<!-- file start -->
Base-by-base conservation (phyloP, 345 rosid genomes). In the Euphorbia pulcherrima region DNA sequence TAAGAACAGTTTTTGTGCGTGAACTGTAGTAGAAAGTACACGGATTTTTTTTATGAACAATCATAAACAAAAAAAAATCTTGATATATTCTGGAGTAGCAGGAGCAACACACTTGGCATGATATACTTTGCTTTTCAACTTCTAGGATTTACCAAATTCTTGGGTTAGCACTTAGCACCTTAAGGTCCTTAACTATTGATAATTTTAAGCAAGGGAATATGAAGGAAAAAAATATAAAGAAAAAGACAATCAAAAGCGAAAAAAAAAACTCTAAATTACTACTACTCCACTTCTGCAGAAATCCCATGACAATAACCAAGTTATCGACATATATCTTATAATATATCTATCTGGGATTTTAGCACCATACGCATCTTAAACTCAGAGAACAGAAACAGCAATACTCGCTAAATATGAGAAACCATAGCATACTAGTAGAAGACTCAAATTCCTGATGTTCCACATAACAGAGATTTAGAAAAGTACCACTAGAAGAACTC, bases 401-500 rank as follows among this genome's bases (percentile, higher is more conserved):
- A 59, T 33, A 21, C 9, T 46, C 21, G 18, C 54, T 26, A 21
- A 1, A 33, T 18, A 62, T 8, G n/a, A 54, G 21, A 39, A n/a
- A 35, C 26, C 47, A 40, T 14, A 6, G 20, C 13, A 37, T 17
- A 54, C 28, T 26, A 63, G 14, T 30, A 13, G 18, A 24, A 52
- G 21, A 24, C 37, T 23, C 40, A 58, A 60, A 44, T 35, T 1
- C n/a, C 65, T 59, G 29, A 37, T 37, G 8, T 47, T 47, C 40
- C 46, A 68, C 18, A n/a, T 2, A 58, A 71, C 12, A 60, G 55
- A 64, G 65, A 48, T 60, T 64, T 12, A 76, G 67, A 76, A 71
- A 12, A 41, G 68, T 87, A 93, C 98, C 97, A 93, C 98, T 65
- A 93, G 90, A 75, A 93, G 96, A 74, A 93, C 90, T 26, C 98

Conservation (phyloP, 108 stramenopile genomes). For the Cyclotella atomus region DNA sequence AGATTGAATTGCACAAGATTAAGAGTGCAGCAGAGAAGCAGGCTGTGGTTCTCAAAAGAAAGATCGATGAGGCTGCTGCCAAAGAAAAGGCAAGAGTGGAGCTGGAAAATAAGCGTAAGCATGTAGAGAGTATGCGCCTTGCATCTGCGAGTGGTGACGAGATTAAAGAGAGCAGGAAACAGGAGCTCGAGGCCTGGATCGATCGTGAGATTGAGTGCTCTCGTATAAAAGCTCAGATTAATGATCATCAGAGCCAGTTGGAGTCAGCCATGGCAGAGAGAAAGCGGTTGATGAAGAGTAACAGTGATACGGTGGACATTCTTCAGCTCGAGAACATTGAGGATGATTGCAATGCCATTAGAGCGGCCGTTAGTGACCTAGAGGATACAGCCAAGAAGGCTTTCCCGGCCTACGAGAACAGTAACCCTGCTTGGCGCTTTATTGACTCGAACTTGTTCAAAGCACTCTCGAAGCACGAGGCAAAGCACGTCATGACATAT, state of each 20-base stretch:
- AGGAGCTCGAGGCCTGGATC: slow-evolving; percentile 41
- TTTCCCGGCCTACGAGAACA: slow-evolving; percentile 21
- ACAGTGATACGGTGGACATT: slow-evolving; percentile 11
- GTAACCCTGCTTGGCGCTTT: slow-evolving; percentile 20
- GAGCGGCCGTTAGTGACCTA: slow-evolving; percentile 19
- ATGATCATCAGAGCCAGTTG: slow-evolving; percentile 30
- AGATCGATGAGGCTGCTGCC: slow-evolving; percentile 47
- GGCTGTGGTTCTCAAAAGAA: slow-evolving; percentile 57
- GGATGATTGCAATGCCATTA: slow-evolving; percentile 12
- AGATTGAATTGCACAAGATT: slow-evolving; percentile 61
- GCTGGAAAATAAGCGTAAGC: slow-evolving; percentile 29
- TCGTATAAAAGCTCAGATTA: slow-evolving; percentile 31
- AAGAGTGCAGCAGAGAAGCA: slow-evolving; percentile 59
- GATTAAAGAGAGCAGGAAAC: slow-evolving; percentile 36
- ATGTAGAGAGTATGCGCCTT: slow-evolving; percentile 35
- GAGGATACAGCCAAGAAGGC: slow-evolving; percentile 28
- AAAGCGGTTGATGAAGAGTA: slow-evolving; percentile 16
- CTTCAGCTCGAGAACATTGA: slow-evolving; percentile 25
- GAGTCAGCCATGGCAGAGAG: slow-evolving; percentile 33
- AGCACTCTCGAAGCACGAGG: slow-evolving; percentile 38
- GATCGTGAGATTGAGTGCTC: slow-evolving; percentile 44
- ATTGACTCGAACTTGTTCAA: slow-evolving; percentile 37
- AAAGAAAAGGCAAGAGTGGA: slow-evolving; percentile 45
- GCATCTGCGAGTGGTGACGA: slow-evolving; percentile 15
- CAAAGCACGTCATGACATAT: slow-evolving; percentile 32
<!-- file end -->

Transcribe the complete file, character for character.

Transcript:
Base-by-base conservation (phyloP, 345 rosid genomes). In the Euphorbia pulcherrima region DNA sequence TAAGAACAGTTTTTGTGCGTGAACTGTAGTAGAAAGTACACGGATTTTTTTTATGAACAATCATAAACAAAAAAAAATCTTGATATATTCTGGAGTAGCAGGAGCAACACACTTGGCATGATATACTTTGCTTTTCAACTTCTAGGATTTACCAAATTCTTGGGTTAGCACTTAGCACCTTAAGGTCCTTAACTATTGATAATTTTAAGCAAGGGAATATGAAGGAAAAAAATATAAAGAAAAAGACAATCAAAAGCGAAAAAAAAAACTCTAAATTACTACTACTCCACTTCTGCAGAAATCCCATGACAATAACCAAGTTATCGACATATATCTTATAATATATCTATCTGGGATTTTAGCACCATACGCATCTTAAACTCAGAGAACAGAAACAGCAATACTCGCTAAATATGAGAAACCATAGCATACTAGTAGAAGACTCAAATTCCTGATGTTCCACATAACAGAGATTTAGAAAAGTACCACTAGAAGAACTC, bases 401-500 rank as follows among this genome's bases (percentile, higher is more conserved):
- A 59, T 33, A 21, C 9, T 46, C 21, G 18, C 54, T 26, A 21
- A 1, A 33, T 18, A 62, T 8, G n/a, A 54, G 21, A 39, A n/a
- A 35, C 26, C 47, A 40, T 14, A 6, G 20, C 13, A 37, T 17
- A 54, C 28, T 26, A 63, G 14, T 30, A 13, G 18, A 24, A 52
- G 21, A 24, C 37, T 23, C 40, A 58, A 60, A 44, T 35, T 1
- C n/a, C 65, T 59, G 29, A 37, T 37, G 8, T 47, T 47, C 40
- C 46, A 68, C 18, A n/a, T 2, A 58, A 71, C 12, A 60, G 55
- A 64, G 65, A 48, T 60, T 64, T 12, A 76, G 67, A 76, A 71
- A 12, A 41, G 68, T 87, A 93, C 98, C 97, A 93, C 98, T 65
- A 93, G 90, A 75, A 93, G 96, A 74, A 93, C 90, T 26, C 98

Conservation (phyloP, 108 stramenopile genomes). For the Cyclotella atomus region DNA sequence AGATTGAATTGCACAAGATTAAGAGTGCAGCAGAGAAGCAGGCTGTGGTTCTCAAAAGAAAGATCGATGAGGCTGCTGCCAAAGAAAAGGCAAGAGTGGAGCTGGAAAATAAGCGTAAGCATGTAGAGAGTATGCGCCTTGCATCTGCGAGTGGTGACGAGATTAAAGAGAGCAGGAAACAGGAGCTCGAGGCCTGGATCGATCGTGAGATTGAGTGCTCTCGTATAAAAGCTCAGATTAATGATCATCAGAGCCAGTTGGAGTCAGCCATGGCAGAGAGAAAGCGGTTGATGAAGAGTAACAGTGATACGGTGGACATTCTTCAGCTCGAGAACATTGAGGATGATTGCAATGCCATTAGAGCGGCCGTTAGTGACCTAGAGGATACAGCCAAGAAGGCTTTCCCGGCCTACGAGAACAGTAACCCTGCTTGGCGCTTTATTGACTCGAACTTGTTCAAAGCACTCTCGAAGCACGAGGCAAAGCACGTCATGACATAT, state of each 20-base stretch:
- AGGAGCTCGAGGCCTGGATC: slow-evolving; percentile 41
- TTTCCCGGCCTACGAGAACA: slow-evolving; percentile 21
- ACAGTGATACGGTGGACATT: slow-evolving; percentile 11
- GTAACCCTGCTTGGCGCTTT: slow-evolving; percentile 20
- GAGCGGCCGTTAGTGACCTA: slow-evolving; percentile 19
- ATGATCATCAGAGCCAGTTG: slow-evolving; percentile 30
- AGATCGATGAGGCTGCTGCC: slow-evolving; percentile 47
- GGCTGTGGTTCTCAAAAGAA: slow-evolving; percentile 57
- GGATGATTGCAATGCCATTA: slow-evolving; percentile 12
- AGATTGAATTGCACAAGATT: slow-evolving; percentile 61
- GCTGGAAAATAAGCGTAAGC: slow-evolving; percentile 29
- TCGTATAAAAGCTCAGATTA: slow-evolving; percentile 31
- AAGAGTGCAGCAGAGAAGCA: slow-evolving; percentile 59
- GATTAAAGAGAGCAGGAAAC: slow-evolving; percentile 36
- ATGTAGAGAGTATGCGCCTT: slow-evolving; percentile 35
- GAGGATACAGCCAAGAAGGC: slow-evolving; percentile 28
- AAAGCGGTTGATGAAGAGTA: slow-evolving; percentile 16
- CTTCAGCTCGAGAACATTGA: slow-evolving; percentile 25
- GAGTCAGCCATGGCAGAGAG: slow-evolving; percentile 33
- AGCACTCTCGAAGCACGAGG: slow-evolving; percentile 38
- GATCGTGAGATTGAGTGCTC: slow-evolving; percentile 44
- ATTGACTCGAACTTGTTCAA: slow-evolving; percentile 37
- AAAGAAAAGGCAAGAGTGGA: slow-evolving; percentile 45
- GCATCTGCGAGTGGTGACGA: slow-evolving; percentile 15
- CAAAGCACGTCATGACATAT: slow-evolving; percentile 32